Former employer of ‘Roaring Kitty’ fined $4 million over his role in pumping up GameStop.


The insurer MassMutual will pay a $4 million fine to Massachusetts securities regulators as part of a settlement involving the conduct of Keith Gill, a former employee and online trader known as “Roaring Kitty” whose relentless cheerleading for shares of GameStop was at the heart of the meme stock mania earlier this year.

The unit of MassMutual that employed Mr. Gill, who resigned in January, admitted as part of a consent order announced on Thursday that it failed to adequately supervise his and other agents’ trading and online activity. The insurer also agreed to an independent compliance review. Moreover, Mr. Gill was carrying out trades on behalf of three other people not affiliated with MassMutual without the insurer’s knowledge, the settlement said.

Mr. Gill cultivated a huge online following with over 250 hours of YouTube videos detailing his views on GameStop, a troubled video game retailer that was once a mainstay of malls but whose stock had languished in recent years. However, GameStop became a favorite of masses of day traders who loosely organized themselves on Reddit’s WallStreetBets trading message board and briefly drove the company’s share price up as much as 600 percent within days in late January.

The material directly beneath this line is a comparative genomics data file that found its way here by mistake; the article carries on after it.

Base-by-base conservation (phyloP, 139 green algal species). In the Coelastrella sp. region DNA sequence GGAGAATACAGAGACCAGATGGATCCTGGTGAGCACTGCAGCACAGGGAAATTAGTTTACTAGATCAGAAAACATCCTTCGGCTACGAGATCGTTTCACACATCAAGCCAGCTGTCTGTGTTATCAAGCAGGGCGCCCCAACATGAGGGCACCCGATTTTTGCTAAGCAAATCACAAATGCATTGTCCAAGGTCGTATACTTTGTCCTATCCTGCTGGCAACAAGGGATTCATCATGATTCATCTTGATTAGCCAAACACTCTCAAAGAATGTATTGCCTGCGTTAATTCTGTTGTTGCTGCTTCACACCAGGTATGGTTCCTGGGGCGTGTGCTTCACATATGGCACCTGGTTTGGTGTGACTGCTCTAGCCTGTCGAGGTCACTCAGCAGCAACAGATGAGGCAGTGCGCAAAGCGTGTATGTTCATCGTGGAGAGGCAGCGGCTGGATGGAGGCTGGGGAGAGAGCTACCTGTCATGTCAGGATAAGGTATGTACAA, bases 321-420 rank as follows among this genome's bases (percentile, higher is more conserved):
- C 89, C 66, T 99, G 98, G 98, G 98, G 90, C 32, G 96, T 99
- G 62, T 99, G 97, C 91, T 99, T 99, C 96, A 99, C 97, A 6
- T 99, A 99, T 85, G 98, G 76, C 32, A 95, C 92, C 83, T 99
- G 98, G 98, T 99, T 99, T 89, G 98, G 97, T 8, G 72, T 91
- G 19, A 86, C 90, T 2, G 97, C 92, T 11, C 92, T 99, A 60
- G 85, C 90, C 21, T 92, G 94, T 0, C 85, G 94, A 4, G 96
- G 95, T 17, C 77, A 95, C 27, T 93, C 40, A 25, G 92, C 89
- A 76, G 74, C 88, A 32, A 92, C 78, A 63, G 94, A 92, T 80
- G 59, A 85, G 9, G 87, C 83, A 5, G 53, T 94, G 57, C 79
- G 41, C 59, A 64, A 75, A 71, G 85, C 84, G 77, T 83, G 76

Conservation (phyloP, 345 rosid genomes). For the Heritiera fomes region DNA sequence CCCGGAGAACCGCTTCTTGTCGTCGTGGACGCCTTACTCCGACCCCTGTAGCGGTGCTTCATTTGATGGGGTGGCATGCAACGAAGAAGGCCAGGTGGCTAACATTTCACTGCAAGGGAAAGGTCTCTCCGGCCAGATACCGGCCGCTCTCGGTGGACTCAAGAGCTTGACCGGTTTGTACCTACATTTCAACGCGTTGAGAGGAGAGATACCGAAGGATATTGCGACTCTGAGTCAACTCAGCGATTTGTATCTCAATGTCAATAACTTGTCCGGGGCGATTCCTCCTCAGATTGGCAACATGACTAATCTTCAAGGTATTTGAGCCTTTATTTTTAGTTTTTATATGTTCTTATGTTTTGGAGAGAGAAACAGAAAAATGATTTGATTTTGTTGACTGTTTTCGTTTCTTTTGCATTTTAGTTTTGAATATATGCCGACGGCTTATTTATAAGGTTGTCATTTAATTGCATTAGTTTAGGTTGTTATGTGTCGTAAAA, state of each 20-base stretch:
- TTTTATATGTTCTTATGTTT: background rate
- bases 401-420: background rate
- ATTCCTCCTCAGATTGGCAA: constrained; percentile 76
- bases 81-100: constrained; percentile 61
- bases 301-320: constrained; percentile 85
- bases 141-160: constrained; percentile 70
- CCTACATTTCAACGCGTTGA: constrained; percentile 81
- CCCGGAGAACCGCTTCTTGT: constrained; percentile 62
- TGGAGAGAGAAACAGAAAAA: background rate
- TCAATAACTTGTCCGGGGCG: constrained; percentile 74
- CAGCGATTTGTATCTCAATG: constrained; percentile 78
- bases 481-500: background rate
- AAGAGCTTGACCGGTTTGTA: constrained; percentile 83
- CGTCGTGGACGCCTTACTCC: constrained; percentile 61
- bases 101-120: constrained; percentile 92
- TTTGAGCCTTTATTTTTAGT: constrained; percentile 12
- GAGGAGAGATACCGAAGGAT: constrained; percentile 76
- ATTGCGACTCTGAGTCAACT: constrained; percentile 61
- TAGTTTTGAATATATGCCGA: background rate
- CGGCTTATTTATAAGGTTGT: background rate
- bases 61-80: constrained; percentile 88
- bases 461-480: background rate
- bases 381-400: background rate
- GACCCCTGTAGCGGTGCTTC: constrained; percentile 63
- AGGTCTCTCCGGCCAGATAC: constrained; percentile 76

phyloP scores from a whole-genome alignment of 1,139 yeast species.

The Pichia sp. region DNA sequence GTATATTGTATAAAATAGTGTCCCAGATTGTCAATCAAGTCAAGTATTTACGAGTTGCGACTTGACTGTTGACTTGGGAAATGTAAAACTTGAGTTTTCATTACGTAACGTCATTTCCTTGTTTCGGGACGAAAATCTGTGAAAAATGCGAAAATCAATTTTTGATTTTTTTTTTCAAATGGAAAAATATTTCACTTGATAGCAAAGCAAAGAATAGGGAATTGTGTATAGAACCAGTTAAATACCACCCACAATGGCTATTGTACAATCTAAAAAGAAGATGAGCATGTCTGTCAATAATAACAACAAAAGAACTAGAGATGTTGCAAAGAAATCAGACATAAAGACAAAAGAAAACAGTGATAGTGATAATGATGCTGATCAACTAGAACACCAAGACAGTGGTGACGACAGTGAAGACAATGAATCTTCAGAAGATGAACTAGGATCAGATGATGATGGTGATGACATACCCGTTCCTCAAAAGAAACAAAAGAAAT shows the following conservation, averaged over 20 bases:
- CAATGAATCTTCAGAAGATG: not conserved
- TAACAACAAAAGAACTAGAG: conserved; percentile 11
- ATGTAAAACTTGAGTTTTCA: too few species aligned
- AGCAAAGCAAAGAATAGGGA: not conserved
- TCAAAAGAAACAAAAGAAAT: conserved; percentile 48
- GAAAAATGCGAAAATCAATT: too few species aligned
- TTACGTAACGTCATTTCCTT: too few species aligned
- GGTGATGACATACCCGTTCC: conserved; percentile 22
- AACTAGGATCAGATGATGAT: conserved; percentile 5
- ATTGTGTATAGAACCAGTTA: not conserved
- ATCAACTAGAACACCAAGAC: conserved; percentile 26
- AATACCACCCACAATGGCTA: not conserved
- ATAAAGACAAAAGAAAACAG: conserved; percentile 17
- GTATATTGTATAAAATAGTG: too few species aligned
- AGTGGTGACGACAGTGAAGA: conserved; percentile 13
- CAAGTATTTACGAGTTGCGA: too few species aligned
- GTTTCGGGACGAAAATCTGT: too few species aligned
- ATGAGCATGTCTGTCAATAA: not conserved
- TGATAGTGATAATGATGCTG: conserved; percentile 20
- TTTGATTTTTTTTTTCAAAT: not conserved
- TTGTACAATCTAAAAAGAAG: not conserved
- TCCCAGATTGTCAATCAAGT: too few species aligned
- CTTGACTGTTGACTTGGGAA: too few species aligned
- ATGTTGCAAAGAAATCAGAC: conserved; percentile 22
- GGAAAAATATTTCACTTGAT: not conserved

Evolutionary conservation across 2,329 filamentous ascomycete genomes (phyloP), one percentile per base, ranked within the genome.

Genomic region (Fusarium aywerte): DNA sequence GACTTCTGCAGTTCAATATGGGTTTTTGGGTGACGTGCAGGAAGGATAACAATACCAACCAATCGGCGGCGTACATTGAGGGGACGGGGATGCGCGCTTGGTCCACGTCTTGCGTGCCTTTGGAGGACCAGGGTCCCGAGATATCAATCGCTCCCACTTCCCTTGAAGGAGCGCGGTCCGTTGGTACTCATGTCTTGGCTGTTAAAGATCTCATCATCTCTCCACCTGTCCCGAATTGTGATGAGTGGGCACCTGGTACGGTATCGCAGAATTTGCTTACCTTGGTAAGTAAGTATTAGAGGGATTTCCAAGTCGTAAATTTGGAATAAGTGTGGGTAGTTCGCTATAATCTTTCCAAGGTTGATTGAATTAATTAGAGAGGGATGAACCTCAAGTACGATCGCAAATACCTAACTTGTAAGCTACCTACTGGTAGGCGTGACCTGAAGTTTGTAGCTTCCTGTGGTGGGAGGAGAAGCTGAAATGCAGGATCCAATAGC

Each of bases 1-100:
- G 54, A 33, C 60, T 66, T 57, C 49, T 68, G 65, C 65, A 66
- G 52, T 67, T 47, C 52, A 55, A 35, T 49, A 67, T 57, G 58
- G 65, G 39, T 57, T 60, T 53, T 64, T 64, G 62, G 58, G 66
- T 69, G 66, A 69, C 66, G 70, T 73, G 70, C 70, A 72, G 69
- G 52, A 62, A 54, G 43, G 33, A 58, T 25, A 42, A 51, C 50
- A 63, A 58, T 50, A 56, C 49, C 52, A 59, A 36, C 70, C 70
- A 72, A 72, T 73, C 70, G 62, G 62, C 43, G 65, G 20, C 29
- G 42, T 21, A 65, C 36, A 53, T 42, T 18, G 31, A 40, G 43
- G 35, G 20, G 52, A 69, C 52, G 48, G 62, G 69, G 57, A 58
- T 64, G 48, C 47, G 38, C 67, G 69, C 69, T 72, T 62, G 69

Mr. Gill’s videos — he filmed himself sitting in a video-gaming chair wearing his trademark red headband — were informal and irreverent. But even as his online fame grew, it was virtually unknown that he was as a registered securities broker, and that until he resigned January he worked as a financial wellness education director at MassMutual, officially known as Massachusetts Mutual Life Insurance Company.

Mr. Gill would regularly update his personal GameStop position publicly, posting his trades on Reddit under the recurring rubric of “GME YOLO Update.” But the settlement with the office of William F. Galvin, the secretary of the commonwealth, said that Mr. Gill also carried out nearly 1,700 trades in the accounts of three other people. What was being traded and the identities of the people were not disclosed.

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